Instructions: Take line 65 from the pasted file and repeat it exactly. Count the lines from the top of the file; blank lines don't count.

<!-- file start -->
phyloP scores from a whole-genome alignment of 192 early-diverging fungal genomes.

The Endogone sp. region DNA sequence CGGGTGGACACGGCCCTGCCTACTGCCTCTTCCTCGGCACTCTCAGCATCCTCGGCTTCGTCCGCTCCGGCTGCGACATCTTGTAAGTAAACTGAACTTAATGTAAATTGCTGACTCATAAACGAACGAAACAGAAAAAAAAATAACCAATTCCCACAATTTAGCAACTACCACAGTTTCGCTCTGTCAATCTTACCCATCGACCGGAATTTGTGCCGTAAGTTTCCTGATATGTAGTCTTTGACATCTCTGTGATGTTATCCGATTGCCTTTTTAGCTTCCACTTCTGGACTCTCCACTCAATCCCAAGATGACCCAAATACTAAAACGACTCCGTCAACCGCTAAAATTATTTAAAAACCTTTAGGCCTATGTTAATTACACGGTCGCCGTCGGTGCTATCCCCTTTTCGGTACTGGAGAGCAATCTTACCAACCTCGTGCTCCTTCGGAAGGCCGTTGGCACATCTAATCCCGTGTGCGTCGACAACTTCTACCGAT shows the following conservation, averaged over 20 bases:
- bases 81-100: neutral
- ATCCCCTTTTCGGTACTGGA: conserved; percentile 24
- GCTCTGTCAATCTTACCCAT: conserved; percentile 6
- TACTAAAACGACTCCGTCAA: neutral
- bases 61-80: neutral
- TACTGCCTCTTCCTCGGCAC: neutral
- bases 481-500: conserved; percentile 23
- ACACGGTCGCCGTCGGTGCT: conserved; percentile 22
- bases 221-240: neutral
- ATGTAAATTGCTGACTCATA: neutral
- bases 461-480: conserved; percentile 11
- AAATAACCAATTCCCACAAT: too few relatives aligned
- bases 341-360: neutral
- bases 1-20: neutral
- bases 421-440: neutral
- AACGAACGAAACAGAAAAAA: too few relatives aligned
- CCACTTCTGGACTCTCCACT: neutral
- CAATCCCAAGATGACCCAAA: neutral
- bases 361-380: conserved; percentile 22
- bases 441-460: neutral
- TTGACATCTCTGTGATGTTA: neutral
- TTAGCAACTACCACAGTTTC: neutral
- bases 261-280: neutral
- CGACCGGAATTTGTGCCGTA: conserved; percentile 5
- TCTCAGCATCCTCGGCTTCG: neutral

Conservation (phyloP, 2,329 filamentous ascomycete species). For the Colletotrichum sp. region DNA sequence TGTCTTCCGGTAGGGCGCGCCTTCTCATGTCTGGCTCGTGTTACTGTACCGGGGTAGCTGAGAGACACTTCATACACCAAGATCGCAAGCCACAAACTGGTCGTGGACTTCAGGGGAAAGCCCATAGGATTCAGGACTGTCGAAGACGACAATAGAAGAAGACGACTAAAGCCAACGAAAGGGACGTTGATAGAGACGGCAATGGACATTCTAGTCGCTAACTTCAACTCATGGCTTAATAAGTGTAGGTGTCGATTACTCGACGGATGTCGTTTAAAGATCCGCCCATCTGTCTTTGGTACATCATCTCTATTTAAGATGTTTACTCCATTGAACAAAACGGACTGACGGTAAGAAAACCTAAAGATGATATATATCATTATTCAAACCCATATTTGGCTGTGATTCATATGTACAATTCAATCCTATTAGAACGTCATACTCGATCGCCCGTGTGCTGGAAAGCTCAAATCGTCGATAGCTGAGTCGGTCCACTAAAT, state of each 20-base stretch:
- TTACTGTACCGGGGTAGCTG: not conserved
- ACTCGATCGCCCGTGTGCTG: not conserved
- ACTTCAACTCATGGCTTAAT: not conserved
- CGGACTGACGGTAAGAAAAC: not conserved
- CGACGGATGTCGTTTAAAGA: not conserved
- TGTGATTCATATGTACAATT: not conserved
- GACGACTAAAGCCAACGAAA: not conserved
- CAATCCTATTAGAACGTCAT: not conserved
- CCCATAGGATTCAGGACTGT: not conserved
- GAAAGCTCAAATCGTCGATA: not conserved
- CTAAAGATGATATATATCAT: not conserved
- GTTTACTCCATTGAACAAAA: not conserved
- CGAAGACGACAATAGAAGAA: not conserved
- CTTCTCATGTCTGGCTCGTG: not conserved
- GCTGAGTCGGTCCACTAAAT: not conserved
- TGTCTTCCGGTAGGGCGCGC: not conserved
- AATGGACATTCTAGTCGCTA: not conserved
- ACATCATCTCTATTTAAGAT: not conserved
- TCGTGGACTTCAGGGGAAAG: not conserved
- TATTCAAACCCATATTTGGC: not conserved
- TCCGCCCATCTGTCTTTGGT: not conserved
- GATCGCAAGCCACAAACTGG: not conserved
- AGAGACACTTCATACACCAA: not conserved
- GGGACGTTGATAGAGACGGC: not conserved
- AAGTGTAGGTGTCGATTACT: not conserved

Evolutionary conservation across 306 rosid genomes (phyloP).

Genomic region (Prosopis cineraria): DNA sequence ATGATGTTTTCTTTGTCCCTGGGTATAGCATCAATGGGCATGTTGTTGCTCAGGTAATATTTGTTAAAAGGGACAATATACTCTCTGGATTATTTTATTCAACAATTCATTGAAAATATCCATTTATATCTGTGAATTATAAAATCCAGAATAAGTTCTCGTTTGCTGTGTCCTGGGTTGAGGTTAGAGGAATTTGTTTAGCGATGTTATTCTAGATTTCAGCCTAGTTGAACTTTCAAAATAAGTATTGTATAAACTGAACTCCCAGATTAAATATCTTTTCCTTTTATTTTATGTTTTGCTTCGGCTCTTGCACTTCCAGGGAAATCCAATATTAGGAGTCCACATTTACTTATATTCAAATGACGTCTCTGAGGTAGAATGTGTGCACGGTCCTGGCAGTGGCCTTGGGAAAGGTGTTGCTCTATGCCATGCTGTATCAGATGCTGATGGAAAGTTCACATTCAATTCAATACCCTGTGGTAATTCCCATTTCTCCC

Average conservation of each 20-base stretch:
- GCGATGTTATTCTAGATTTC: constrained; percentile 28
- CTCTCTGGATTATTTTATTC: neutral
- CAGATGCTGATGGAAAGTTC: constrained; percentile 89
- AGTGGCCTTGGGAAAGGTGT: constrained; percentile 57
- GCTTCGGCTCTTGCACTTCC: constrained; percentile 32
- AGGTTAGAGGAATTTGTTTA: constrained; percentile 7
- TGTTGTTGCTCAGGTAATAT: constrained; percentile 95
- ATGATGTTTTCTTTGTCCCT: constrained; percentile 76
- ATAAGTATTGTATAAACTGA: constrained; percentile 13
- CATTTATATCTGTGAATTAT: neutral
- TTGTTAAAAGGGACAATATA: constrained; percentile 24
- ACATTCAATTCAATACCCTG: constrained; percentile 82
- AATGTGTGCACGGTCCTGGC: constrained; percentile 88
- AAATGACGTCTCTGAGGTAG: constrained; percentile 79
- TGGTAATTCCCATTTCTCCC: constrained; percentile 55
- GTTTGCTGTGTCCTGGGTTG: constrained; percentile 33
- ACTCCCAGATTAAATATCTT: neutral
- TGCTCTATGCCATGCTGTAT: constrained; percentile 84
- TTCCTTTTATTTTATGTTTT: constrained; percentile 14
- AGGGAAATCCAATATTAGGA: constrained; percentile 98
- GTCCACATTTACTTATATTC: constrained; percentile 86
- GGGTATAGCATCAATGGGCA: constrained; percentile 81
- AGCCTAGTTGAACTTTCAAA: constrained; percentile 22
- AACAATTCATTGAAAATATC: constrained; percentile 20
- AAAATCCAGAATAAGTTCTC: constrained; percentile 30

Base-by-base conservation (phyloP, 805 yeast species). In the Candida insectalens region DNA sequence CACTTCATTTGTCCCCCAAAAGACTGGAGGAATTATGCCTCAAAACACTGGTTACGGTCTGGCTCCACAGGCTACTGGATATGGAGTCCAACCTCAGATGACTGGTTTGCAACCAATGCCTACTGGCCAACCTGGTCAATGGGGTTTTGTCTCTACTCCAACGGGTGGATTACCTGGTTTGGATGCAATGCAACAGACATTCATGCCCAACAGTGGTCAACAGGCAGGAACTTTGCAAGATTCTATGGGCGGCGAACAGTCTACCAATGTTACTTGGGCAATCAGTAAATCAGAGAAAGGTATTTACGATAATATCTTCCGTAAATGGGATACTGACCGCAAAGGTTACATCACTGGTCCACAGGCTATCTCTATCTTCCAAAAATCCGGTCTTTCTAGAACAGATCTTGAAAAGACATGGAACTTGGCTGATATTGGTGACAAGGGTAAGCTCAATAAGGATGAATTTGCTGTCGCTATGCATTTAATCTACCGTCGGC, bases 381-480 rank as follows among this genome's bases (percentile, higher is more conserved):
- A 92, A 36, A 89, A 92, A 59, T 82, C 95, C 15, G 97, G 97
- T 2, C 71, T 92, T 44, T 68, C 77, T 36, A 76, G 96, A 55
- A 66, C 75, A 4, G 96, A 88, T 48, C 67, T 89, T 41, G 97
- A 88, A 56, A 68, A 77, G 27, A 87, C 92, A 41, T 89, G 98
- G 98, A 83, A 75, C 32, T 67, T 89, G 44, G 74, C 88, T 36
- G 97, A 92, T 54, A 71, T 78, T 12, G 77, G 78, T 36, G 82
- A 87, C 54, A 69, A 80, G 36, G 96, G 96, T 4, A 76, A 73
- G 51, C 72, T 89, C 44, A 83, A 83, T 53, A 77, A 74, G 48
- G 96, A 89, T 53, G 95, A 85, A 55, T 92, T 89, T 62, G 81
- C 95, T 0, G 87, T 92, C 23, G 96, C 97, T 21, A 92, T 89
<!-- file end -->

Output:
- ATAAGTATTGTATAAACTGA: constrained; percentile 13